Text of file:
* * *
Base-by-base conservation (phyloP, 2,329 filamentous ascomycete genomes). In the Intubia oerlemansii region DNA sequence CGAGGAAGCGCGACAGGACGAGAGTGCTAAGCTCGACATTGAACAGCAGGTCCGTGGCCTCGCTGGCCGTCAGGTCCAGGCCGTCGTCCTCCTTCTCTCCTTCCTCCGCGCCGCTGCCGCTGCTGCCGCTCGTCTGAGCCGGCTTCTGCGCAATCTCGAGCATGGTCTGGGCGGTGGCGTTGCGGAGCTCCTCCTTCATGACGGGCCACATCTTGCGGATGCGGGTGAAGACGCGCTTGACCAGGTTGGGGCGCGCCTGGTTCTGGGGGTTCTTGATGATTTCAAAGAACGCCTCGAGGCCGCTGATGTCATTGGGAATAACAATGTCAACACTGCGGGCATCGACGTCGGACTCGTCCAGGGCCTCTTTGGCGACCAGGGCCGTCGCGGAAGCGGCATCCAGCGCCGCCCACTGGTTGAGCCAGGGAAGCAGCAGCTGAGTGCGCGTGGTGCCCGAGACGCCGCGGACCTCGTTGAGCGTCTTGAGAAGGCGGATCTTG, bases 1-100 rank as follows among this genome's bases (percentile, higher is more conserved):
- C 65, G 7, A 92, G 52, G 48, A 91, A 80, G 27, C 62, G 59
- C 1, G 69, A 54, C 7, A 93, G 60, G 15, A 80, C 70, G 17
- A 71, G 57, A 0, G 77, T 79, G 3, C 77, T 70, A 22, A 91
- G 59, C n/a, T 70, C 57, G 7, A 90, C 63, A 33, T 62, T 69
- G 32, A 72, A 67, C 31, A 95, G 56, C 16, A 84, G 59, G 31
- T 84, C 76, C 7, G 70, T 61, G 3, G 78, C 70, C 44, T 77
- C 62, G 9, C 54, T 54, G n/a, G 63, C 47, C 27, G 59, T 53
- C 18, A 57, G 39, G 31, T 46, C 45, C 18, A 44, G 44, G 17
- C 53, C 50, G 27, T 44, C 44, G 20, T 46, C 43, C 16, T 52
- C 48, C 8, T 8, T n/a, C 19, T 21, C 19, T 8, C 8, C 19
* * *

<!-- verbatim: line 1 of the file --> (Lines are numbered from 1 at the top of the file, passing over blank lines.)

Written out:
Base-by-base conservation (phyloP, 2,329 filamentous ascomycete genomes). In the Intubia oerlemansii region DNA sequence CGAGGAAGCGCGACAGGACGAGAGTGCTAAGCTCGACATTGAACAGCAGGTCCGTGGCCTCGCTGGCCGTCAGGTCCAGGCCGTCGTCCTCCTTCTCTCCTTCCTCCGCGCCGCTGCCGCTGCTGCCGCTCGTCTGAGCCGGCTTCTGCGCAATCTCGAGCATGGTCTGGGCGGTGGCGTTGCGGAGCTCCTCCTTCATGACGGGCCACATCTTGCGGATGCGGGTGAAGACGCGCTTGACCAGGTTGGGGCGCGCCTGGTTCTGGGGGTTCTTGATGATTTCAAAGAACGCCTCGAGGCCGCTGATGTCATTGGGAATAACAATGTCAACACTGCGGGCATCGACGTCGGACTCGTCCAGGGCCTCTTTGGCGACCAGGGCCGTCGCGGAAGCGGCATCCAGCGCCGCCCACTGGTTGAGCCAGGGAAGCAGCAGCTGAGTGCGCGTGGTGCCCGAGACGCCGCGGACCTCGTTGAGCGTCTTGAGAAGGCGGATCTTG, bases 1-100 rank as follows among this genome's bases (percentile, higher is more conserved):